Droppin’ Knowledge: Healing Cities One Mural at a Time
According to the Centers for Disease Control and Prevention (CDC) – Division of Violence Prevention, in 2010, 4,828 young people ages 10 to 24 were victims of homicide – an average of 13 each day. 86% of the victims were male and 82.8% of all young victims were killed with a firearm.
This fact was apparent to Dr. Ian Wilson, a radiologist based in Rochester, NY and founder of WALL\THERAPY, a community-level intervention using mural art to inspire city residents to look beyond the violence and chaos that had become wide spread in Rochester. Wilson saw the project as an opportunity to communicate a message to the at-risk youth population – believe in a brighter future amidst the prevalence of youth violence and homicide on the city streets.
Growing up in East New York in the 1980’s, Wilson, whose father was an artist, was surrounded by graffiti and art. In fact, his brother is a writer and he experimented with graffiti himself growing up. Now, as a successful professional, he has founded WALL\THERAPY as a way to give back to his community. In his eyes the best way to get this message of resiliency to the youth population is through mural art.
WALL\THERAPY seems to have successfully achieved that. Co-Curator and Lead Organizer, Erich S. Lehman cites several tangible outcomes from the project, including increased community investment and involvement, provision of art education to the youth, and the breaking down of structural and perceived barriers in the different communities.
Artist Alice Mizrachi is a perfect example. One of the artist-therapists in the 2014 Cycle, Mizrachi worked with a group of students over the course of the weekend, guiding them to a rich, rewarding experience that they are still talking to their teachers about the experience. They’ve become more aware of their own neighborhoods at a young age, and have started to ask about doing more of this (murals) in their neighborhoods.
Mizrachi shares her thoughts on what she’s learned as an artist about working in underserved communities:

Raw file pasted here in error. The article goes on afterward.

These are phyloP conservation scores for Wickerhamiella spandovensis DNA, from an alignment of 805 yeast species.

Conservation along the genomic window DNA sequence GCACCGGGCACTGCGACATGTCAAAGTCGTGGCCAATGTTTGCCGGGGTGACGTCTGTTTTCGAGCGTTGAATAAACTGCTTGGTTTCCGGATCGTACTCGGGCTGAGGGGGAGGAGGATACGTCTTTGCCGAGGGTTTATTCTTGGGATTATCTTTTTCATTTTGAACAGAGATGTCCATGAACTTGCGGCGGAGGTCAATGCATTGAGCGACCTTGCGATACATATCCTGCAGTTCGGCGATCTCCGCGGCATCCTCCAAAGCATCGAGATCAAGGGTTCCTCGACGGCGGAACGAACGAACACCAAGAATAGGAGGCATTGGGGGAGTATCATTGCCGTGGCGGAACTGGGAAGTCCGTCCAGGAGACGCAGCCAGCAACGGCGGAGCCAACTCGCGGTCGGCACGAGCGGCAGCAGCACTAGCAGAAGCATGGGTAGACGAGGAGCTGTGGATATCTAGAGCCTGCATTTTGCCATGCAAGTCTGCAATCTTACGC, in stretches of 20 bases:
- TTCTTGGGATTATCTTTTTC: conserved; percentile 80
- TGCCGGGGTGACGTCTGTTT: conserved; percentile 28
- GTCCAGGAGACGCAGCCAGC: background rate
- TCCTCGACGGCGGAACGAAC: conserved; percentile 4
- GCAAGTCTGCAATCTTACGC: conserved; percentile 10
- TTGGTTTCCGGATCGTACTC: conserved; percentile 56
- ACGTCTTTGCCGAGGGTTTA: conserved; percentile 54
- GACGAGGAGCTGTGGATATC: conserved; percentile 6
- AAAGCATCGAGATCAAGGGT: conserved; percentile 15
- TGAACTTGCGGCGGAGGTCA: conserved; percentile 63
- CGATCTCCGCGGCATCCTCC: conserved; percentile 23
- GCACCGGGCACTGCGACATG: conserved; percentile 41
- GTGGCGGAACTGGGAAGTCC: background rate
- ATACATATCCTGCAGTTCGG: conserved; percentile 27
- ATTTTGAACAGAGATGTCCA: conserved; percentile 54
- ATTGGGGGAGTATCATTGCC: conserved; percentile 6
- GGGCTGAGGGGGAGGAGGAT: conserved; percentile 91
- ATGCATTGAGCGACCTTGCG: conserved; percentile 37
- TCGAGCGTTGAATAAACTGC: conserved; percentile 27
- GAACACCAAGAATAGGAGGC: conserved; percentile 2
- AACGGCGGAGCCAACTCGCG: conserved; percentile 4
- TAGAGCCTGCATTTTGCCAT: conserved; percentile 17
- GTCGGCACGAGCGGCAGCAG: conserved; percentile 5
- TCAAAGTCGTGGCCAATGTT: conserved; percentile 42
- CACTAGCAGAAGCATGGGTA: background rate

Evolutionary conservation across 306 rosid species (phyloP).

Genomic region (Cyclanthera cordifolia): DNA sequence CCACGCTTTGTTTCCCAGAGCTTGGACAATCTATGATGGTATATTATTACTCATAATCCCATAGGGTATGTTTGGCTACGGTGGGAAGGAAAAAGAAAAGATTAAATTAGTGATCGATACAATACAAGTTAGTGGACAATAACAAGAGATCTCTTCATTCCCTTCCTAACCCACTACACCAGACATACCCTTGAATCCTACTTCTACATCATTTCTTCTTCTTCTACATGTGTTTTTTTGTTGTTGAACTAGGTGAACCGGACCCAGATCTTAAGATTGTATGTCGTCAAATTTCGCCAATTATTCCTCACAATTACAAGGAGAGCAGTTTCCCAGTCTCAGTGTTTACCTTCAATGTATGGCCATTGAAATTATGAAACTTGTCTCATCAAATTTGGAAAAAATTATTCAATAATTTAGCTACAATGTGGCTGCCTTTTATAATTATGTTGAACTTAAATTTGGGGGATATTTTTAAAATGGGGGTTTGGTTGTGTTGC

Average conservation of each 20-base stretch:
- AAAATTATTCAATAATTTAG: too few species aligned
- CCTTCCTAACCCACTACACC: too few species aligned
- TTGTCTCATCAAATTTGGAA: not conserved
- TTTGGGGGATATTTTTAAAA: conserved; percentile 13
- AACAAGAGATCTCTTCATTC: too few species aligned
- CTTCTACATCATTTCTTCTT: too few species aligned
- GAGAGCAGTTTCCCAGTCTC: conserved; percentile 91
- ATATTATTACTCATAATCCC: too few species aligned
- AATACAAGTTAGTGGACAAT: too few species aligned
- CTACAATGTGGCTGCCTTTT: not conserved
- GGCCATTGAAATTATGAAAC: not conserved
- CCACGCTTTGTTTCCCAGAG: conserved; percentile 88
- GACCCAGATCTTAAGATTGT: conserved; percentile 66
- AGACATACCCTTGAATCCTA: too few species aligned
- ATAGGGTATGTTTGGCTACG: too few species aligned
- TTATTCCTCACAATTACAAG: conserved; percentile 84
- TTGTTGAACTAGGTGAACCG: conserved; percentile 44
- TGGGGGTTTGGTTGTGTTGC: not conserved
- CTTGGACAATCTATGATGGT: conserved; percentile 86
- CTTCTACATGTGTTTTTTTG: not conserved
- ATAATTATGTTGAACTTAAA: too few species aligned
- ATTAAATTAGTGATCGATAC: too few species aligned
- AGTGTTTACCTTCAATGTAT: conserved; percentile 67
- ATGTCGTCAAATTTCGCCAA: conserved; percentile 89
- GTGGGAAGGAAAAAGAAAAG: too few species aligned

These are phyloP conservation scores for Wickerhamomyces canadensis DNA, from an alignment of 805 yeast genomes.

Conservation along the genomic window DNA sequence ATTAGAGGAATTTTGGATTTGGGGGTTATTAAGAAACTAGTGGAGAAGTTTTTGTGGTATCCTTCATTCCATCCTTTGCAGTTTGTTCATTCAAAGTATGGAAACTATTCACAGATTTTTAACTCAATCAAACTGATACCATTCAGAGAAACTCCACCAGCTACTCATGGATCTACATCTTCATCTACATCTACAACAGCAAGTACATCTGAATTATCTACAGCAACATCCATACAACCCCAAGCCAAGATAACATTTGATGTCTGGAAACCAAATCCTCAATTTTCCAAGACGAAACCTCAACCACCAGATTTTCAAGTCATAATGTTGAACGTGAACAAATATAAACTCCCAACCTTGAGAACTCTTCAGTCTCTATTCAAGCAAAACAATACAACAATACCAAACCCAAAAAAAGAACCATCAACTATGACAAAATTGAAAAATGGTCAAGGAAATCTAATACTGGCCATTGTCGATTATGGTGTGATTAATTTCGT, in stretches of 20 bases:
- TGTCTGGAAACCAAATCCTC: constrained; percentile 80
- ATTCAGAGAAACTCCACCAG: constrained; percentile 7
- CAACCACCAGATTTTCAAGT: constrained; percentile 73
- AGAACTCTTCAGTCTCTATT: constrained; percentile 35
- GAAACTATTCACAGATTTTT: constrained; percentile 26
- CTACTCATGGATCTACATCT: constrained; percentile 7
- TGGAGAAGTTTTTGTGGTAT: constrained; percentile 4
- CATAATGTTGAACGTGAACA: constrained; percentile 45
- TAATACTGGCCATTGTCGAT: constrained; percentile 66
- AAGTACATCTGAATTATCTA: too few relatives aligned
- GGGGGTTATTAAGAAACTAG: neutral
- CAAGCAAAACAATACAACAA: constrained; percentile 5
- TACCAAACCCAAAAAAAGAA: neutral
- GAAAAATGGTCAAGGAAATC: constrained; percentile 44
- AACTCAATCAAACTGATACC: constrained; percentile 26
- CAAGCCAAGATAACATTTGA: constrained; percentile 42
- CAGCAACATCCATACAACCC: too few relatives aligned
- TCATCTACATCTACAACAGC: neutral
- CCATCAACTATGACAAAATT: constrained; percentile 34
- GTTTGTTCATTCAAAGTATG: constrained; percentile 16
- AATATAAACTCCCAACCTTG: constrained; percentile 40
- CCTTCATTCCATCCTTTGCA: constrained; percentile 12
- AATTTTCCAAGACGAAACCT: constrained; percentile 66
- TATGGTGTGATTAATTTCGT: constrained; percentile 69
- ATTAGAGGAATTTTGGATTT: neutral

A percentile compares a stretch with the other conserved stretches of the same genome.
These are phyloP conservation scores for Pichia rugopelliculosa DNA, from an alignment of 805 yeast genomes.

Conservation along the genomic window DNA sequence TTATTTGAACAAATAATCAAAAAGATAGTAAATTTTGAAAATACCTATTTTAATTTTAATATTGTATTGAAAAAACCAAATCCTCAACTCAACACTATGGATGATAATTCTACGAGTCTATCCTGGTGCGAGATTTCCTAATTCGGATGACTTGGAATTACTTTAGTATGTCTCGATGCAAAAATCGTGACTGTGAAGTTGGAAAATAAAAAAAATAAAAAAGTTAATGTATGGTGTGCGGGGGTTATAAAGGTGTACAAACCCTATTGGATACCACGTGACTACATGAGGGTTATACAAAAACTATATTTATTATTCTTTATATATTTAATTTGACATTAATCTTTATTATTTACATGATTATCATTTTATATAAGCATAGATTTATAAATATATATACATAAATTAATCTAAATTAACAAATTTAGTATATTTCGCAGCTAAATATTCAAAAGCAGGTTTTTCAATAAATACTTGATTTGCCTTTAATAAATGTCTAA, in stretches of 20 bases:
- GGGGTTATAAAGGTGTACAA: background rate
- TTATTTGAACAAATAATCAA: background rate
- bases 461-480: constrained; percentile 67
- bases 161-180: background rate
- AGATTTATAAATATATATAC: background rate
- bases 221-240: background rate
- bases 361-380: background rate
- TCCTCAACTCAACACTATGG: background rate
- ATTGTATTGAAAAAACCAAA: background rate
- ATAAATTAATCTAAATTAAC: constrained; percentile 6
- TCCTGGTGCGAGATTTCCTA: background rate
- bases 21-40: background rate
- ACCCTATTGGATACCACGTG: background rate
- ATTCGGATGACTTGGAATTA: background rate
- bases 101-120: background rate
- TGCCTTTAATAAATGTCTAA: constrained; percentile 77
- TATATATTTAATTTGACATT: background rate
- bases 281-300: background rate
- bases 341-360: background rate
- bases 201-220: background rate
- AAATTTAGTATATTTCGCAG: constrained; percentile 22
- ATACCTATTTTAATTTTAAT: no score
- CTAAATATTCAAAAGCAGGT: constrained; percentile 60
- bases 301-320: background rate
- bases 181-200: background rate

WALL/THERAPY in Rochester is a great example of how artists and community are supported and nurtured in a way that makes us thrive. With Ian Wilson’s vision, The WALL/THERAPY team and support from the community, this mural project should be used as a template for others.
The WALL/THERAPY team realizes that the artists bring the value so they make sure to connect artists to neighborhoods they would best fit. Scattering the murals throughout Rochester brings a freshness to each piece and is a thoughtful approach since both the artists and community feels engaged and supported. The organization and fundraising for this project is thorough and everyone feels welcomed.
Every community is an extension of my own community and I am interested in conversations people have to share with me in every neighborhood I enter. Art is universal and all people need art and expression whether marginalized or not.
Learn more about WALL\THERAPY’s sister initiative, IMPACT (Improving Access to Care by Teleradiology). IMPACT seeks to provide easier access to better care in underdeveloped and underserved regions through cloud-based x-ray services and a network of volunteer radiologists supporting IMPACT sites. In addition to its medical component and using best practices learned through WALL\THERAPY, IMPACT also brings mural art to developing communities, bringing much-needed healing to the body and soul of the community.